Watching Red Dust (2005-05-28)

Red Dust uses the subplot of the return of Sarah Barcant (Hilary Swank from the thrilling Insomnia and the improbable The Core) to her South Africa hometown to facilitate the dramatization of amnesty hearings. The plot centers one fictional decision of the Amnesty Committee of the Truth and Reconciliation Commision (TRC) in the late 1990s. The TRC under Archbishop Desmond Tutu eased the transition from apartheid to representative democracy under Nelson Mandela. The hearing in the film involved the interrogation of Alex Mpondo and his friend Steve Sizela, African National Congress (ANC) members, by a local police officer Dirk Hendricks and his supervisor.

Red Dust includes flashbacks to beatings and torture, including wetting a bag placed over the head of the detainee to simulate drowning. When asked why he showed little remorse for his participation in the widespread human rights violations under apartheid, Dirk replies, "It was war." Beatings, indefinite detentions, torture, using war to justify human rights violations--these were part of the crime of apartheid.

It consequently troubles me to contemplate these actions in support of our representative democracy. A Church Report summary includes 71 "substantiated cases of detainee abuse involving 121 victims and six deaths." Department of Defense documents released to the American Civil Liberties Union under the Freedom of Information Act describe placing a bag over the detainee's head and beating him. News articles describe "water-boarding" as a technique the Central Intelligence Agency (CIA) uses for interrogation. This is the same wet-bag technique portrayed in Red Dust. The military requested permission to use this technique, but the Secretary of Defense authorized almost all techniques except this one. Numerous citations are available to those concerned about torture.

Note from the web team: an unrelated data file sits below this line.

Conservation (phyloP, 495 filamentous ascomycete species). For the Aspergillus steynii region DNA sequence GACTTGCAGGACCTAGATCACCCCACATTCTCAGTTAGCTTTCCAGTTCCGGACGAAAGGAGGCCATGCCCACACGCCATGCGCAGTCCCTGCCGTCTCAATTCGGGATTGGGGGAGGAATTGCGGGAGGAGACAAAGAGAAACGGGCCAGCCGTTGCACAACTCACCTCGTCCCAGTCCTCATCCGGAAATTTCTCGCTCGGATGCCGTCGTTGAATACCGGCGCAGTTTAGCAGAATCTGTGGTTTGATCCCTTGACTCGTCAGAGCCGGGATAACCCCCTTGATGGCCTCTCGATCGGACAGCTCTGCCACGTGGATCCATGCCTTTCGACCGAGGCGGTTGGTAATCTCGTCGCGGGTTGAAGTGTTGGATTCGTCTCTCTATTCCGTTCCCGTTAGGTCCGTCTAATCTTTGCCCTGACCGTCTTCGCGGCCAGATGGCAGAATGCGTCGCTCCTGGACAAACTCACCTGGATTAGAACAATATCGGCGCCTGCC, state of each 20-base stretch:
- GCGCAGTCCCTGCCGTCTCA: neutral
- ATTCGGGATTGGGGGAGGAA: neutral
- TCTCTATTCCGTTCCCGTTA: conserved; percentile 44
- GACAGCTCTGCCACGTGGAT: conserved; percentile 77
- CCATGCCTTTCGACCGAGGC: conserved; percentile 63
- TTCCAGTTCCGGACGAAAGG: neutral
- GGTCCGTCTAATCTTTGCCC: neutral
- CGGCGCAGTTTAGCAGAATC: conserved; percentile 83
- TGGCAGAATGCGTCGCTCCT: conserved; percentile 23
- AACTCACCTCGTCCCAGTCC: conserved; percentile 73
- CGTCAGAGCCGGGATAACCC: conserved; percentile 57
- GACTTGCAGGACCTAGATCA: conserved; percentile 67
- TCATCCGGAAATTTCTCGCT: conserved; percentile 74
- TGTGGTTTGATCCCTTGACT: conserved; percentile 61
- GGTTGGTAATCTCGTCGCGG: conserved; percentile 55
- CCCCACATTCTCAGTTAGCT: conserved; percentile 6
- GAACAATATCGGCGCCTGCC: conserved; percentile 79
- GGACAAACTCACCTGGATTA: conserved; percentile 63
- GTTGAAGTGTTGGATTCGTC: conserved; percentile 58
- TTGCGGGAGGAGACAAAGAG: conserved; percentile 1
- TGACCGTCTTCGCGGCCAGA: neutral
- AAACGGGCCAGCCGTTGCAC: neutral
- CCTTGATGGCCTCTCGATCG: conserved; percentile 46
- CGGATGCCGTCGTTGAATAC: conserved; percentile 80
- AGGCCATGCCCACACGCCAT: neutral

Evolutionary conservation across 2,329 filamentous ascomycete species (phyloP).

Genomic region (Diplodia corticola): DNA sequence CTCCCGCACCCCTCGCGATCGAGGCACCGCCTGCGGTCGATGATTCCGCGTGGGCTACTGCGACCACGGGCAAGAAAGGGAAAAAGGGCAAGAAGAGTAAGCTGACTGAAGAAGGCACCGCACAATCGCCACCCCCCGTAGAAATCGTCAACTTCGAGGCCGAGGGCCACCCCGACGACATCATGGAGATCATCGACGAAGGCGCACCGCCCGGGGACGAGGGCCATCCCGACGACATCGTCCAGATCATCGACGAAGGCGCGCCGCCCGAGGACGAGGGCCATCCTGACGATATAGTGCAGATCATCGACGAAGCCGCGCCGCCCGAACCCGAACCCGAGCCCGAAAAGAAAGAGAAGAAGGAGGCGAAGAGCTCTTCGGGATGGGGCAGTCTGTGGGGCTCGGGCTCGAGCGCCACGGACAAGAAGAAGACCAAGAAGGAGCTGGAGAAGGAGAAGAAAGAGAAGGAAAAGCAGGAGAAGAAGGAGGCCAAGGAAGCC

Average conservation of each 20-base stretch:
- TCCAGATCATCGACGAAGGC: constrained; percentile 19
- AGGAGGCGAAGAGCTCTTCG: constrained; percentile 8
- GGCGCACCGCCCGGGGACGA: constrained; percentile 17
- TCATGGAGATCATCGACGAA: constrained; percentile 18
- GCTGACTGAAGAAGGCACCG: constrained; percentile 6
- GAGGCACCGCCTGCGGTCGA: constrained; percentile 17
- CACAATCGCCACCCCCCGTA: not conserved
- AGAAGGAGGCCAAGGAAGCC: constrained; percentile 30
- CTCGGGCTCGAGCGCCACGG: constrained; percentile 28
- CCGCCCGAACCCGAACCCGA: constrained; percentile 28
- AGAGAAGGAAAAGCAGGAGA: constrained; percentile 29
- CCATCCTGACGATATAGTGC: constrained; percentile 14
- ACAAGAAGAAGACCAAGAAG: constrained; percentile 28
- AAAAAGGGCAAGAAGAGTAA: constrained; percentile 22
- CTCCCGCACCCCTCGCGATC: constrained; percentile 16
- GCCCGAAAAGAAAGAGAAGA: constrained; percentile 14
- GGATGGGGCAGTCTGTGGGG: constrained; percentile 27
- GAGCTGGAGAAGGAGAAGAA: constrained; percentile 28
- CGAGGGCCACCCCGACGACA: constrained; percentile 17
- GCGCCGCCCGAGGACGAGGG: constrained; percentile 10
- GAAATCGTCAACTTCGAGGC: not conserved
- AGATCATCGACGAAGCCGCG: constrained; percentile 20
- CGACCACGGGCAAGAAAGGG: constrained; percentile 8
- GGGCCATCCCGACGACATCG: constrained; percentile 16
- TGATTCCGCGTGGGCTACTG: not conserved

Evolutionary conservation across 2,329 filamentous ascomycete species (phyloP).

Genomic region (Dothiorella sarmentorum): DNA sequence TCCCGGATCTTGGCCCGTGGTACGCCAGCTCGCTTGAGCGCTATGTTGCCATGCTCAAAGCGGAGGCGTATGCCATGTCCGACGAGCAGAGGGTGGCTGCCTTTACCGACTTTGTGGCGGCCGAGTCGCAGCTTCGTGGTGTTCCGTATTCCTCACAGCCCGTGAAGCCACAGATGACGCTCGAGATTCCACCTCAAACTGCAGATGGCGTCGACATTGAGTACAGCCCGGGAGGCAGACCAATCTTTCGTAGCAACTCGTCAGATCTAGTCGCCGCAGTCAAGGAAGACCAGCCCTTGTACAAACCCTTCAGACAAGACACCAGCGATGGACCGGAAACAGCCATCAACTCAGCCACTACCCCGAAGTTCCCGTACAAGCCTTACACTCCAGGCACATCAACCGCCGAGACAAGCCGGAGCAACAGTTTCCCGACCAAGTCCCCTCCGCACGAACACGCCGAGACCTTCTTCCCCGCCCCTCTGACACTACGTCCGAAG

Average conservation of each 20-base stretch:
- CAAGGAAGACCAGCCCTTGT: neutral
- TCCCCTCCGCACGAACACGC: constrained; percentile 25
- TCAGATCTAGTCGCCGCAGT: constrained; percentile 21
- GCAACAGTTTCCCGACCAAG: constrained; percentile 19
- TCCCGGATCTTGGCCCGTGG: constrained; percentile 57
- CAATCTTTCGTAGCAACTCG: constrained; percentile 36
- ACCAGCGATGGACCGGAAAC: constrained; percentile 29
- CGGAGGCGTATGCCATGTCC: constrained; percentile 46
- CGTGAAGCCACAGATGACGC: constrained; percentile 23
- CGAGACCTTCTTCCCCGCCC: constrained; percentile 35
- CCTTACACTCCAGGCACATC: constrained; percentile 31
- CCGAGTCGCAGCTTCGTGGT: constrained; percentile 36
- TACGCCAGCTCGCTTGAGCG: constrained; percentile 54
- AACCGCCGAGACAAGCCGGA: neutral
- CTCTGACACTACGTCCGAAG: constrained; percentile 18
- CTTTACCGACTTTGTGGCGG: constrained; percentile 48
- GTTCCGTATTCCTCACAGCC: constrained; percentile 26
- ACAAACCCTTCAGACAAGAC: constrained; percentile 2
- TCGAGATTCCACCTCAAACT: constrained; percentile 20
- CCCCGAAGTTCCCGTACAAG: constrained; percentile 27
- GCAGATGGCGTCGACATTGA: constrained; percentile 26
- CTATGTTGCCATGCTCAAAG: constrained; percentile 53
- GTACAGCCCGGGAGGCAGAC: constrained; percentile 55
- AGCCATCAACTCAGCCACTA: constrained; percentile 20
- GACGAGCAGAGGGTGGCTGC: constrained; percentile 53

What answer will this administration give? "It was war"? South Africa, too, considered itself involved in a war on terror; indefinite detention without trial was permitted under the Terrorism Act No 83 of 1967 (the Act that permitted the arrest of Steve Biko). Such a war does not justify human rights violations.

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